ARC Review: The Memory of Things by Gae Polisner {4.5 stars}

Title: The Memory of Things
Author: Gae Polisner
Genre: Young Adult, Contemporary, Romance, Historical Fiction
Publisher: St. Martin's Griffin
Publication Date: September 6th, 2016
Pages: 288
My Rating: 4.5 Stars
The powerful story of two teenagers finding friendship, comfort, and first love in the days following 9/11 as their fractured city tries to put itself back together.

On the morning of September 11, 2001, sixteen-year-old Kyle Donohue watches the first twin tower come down from the window of Stuyvesant High School. Moments later, terrified and fleeing home to safety across the Brooklyn Bridge, he stumbles across a girl perched in the shadows. She is covered in ash and wearing a pair of costume wings. With his mother and sister in California and unable to reach his father, a New York City detective likely on his way to the disaster, Kyle makes the split-second decision to bring the girl home. What follows is their story, told in alternating points of view, as Kyle tries to unravel the mystery of the girl so he can return her to her family. But what if the girl has forgotten everything, even her own name? And what if the more Kyle gets to know her, the less he wants her to go home? The Memory of Things tells a stunning story of friendship and first love and of carrying on with our day-to-day living in the midst of world-changing tragedy and unforgettable pain—it tells a story of hope.

I was given a copy of this book by St. Martin's Griffin 
through Netgalley in exchange for an honest review.

I was only in prep 1 when the planes hit the twin towers. I remember not understanding what my teacher was saying when she told us the news the next day, and I just proceeded to talk with my seat mates. Being in the Philippines and being just a kid, I was clueless about what happened. It wasn't until years later that I learned and was able to comprehend the tragedy that struck New York that day.

According to the author's note, this book is not about tragedy but about hope, solidarity and peace amidst tragedy, and I think that it's the perfect description for this book. Kyle was moving away from the twin towers when he saw a girl in need of help. The girl lost her memory but Kyle took her with him to their apartment. This story follows how Kyle took charge in the absence of his parents, needing to take care of his paralyzed uncle and the girl who lost her memory, all while tracking his parents and sister through the disaster. 

I know that this is not about tragedy, but let's just talk about that for a moment. Being in the Philippines and a kid when it happened, I didn't really know how big of a tragedy 9/11 is (and I use is because it still affects a lot of people until today). I knew that it was a tragedy, but I didn't care much. However, reading this book really made me feel what it was like to be in the middle of the tragedy, and the horror that everyone experienced. This book made 9/11 resonate in my heart and my memory.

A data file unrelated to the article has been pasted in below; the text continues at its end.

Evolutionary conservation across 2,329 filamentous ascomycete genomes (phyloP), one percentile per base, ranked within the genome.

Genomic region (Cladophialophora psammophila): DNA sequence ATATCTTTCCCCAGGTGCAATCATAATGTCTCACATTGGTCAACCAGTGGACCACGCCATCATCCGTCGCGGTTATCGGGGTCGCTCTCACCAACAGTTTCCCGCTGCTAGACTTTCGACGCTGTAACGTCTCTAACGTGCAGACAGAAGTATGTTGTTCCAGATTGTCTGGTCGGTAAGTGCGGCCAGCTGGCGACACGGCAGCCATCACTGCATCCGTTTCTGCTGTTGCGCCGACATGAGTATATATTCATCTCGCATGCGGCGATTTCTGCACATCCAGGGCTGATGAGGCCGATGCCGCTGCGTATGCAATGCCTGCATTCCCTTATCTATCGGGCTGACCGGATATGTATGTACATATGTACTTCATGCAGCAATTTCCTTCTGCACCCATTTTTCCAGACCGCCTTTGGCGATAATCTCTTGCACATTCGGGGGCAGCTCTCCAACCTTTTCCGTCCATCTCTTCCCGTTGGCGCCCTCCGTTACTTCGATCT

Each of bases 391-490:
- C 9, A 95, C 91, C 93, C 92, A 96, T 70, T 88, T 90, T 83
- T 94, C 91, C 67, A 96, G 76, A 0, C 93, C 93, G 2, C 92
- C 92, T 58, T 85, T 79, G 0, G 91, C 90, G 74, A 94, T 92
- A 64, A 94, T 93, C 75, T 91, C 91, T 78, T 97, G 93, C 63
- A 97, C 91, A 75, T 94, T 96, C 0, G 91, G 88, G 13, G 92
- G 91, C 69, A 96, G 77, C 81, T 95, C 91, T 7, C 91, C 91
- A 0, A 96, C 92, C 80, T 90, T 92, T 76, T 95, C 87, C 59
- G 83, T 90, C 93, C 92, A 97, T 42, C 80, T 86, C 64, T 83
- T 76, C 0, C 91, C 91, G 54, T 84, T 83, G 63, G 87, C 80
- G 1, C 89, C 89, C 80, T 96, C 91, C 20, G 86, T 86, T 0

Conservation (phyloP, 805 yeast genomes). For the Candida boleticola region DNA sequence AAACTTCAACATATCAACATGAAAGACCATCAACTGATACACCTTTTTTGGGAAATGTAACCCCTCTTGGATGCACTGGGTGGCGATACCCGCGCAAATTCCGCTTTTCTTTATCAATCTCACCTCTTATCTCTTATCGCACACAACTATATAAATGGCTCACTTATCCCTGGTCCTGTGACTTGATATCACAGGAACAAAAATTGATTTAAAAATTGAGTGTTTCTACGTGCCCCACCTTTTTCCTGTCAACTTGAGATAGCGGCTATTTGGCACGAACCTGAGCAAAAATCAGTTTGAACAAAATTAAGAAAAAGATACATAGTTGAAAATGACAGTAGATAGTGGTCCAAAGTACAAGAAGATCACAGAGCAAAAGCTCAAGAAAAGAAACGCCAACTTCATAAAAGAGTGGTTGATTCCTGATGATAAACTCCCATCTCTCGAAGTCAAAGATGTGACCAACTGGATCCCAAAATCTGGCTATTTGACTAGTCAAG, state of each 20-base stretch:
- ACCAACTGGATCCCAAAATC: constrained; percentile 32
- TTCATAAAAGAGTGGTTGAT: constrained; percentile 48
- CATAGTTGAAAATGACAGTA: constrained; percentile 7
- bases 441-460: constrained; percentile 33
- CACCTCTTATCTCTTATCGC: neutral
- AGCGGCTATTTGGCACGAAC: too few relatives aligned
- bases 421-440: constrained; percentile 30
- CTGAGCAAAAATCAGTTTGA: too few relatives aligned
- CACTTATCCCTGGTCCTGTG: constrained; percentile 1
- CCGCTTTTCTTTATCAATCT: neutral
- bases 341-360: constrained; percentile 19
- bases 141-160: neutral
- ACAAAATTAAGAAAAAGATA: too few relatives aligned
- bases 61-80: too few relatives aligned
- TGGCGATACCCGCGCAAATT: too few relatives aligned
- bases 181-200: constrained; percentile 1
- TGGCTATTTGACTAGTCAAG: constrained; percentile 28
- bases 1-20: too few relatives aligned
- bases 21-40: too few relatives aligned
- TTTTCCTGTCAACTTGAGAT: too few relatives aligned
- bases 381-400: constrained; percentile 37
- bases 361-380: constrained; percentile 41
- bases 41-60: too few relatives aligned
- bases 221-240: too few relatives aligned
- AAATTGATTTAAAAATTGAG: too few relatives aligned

Gae Polisner's writing style is just amazing that it allowed me to experience everything as if I was there myself. She writes in such a way that I was able to really absorb and internalize everything, and that's such a powerful thing for her to have because not all authors can do that. Sure, most authors can make us feel something, but not to this extent. And I'm glad that Gae Polisner used her talent to write about this topic because it's something that not many talk about. 

Now onto the romance part. The romance is the clichéd convenient romance because they're the only two teenagers there, but it was also realistic in a way. They knew that things will be different after the tragedy, and they would have to deal with people outside of their bubble. In that way, it was realistic for me. Romance is not the central part of this book and it didn't really make me feel a lot of feels, but I think that it was a really important part of the story, with what the author was trying to get across. 

Aside from the above-mentioned things, I don't really know what more to say about this book and I why I really liked it. It's just amazing overall and I don't know what details to give. The whole book just tied together so well from beginning to end. It's such a powerful novel, and I believe that everyone has to read it. It wasn't boring in any way, but it was kind of somber because of the overarching frame of tragedy. I would really like to read more books like this one when I get the time, and if you guys have read anything like this, please recommend some to me.

4.5 cuts-through-you stars. 

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